There's something in the American psyche that wants to imagine our business moguls as kind and loving people who created a delightful workplace while at the same time building their fortunes. Bezos isn't that guy.
The dirty little secret of the publishing industry is that virtually every new work of fiction and nonfiction hitting the market today is a piece of garbage.
Things do seem to happen as they are supposed to, in their own peculiar time. A review copy of Mirka Knaster's Living This Life Fully: Stories and Te...
"Never trust the artist, trust the tale." Christopher Yates invokes the famous D.H. Lawrence quote that functions as an epigraph to Black Chalk, Yates' darkly psychological debut thriller.
The character of Daniel Rinaldi is that of a flawed human being who's learned -- through his own work on himself -- to trust his own impulses and instincts
In its wisdom, Amazon is currently my novel The Germany Money for a special promotion on Kindle. I'm glad they chose it because the book is one of ...
On April 26, The Courier-Journal, Louisville, Ky., will publish its final book review page, ending a tradition that has been part of the newspaper's DNA since at least the Roaring Twenties. I know. I was a major part of it.
Has the perfect book ever found you at the absolutely perfect moment? That happened to me when I was in the Galapagos Islands last month with my children.
Many tomes about Rock and Roll exist, but Mad World is one of the first to give artists from the 1980s another day in the sun: the interviews in the book are priceless.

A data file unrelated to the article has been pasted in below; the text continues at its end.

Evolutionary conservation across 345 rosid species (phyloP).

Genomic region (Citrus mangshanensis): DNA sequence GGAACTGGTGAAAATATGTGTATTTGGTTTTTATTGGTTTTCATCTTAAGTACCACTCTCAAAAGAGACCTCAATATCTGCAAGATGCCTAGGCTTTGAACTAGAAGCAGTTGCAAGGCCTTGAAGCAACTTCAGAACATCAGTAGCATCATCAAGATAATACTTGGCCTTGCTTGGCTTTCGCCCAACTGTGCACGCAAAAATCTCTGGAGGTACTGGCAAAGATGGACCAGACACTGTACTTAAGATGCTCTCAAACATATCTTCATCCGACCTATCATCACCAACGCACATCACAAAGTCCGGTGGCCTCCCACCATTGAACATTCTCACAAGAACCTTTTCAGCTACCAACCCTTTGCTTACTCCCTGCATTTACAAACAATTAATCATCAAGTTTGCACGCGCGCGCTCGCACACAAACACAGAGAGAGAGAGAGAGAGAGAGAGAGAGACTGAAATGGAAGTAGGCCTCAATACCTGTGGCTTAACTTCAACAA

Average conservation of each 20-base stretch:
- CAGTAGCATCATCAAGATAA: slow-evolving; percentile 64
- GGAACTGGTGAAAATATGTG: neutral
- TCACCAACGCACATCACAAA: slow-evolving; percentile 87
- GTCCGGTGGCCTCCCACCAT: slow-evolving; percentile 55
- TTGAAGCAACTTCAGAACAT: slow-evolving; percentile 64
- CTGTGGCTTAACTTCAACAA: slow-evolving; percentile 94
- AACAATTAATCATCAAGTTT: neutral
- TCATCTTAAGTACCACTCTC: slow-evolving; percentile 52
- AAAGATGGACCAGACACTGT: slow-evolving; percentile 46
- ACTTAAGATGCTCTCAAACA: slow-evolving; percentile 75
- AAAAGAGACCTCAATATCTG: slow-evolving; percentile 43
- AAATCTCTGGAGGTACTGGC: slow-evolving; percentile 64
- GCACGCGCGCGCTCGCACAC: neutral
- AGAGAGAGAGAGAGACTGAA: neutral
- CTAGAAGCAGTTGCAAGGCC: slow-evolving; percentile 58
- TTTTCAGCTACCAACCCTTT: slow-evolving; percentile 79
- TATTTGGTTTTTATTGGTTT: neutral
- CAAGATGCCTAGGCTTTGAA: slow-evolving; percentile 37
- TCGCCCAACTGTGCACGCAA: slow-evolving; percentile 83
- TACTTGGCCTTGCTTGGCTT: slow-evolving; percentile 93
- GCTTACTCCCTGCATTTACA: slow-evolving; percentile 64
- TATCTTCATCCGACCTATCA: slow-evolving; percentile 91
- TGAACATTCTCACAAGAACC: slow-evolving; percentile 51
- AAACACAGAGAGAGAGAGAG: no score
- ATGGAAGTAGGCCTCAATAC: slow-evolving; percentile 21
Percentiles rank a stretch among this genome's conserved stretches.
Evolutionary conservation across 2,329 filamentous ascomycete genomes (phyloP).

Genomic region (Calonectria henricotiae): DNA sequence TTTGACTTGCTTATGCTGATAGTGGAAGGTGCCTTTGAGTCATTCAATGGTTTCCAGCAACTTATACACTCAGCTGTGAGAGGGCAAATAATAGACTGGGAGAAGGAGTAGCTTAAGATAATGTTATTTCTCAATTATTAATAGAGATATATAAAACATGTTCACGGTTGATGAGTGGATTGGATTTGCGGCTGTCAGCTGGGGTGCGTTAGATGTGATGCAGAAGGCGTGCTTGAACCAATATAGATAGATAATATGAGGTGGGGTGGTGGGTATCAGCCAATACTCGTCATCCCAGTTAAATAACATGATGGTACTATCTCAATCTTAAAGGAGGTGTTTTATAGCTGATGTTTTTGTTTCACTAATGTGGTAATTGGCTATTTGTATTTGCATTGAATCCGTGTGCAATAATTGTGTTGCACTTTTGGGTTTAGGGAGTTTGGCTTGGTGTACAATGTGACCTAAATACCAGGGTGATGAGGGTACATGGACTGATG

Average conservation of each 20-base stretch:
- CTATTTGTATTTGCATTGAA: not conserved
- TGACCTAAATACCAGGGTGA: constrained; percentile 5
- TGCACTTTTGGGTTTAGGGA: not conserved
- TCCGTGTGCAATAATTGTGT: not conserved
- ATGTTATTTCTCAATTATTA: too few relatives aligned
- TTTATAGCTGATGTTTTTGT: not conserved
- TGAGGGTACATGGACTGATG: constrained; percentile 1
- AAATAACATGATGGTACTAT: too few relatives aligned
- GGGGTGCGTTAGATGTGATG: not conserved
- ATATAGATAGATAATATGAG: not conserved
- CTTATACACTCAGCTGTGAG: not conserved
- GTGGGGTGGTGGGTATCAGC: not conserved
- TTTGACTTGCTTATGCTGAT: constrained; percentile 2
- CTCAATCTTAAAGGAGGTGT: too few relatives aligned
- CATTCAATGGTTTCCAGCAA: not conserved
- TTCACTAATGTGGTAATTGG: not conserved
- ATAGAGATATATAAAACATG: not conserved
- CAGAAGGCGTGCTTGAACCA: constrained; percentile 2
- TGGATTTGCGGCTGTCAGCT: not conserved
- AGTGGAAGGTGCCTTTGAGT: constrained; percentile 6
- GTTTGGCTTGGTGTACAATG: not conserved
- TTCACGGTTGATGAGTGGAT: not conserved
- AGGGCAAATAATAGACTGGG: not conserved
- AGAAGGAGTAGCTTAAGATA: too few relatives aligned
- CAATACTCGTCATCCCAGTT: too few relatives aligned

Fans of Lainey will love this book for the more intimate details of her life that they can glean from the pages, while those not as familiar with her blog will simply enjoy a book tells the story of a mother/daughter bond like no other.
Rachel Sherman holds an MFA in fiction from Columbia University. Her first book, The First Hurt, was short-listed for the Story Prize and the Frank O'Connor International Short Story Award, and was named one of the 25 Books to Remember in 2006 by the New York Public Library.
With Compass, a debut collection awarded the 2013 T.S. Eliot Prize from Truman State University Press, Luc Phinney has burst onto and worked his way into the upper echelon of contemporary American poetry.
Those of us who are writers know that publishing a book is a lot like the first weeks of motherhood, where you're binge eating, weeping, laughing hysterically, and want to sleep but can't. Some people say things that help you get through the day, but others make you cry all over again.
I'll confess I shelved this book for a quite while after receiving a copy in the mail from its co-author, Phil Terry. It was the title and subtitle t...
Years after their parents died, the nine children, now adults, decided to do something extraordinary. They would each write about their childhoods, from earliest memory until they left home for college.
We are happiest when we're in our native environments, scribbling in journals or tapping out love stories and action scenes and terrifying near-death experiences on our keyboards. Writing is the only cure for publishing a novel. The sooner we get back to it, the better.
by Richard McGuire
Published on December 9th, 2014
by Marlon James
Published on October 2nd, 2014
by Nell Zink
Published on October 1st, 2014
by Emily St. John Mandel
Published on September 9th, 2014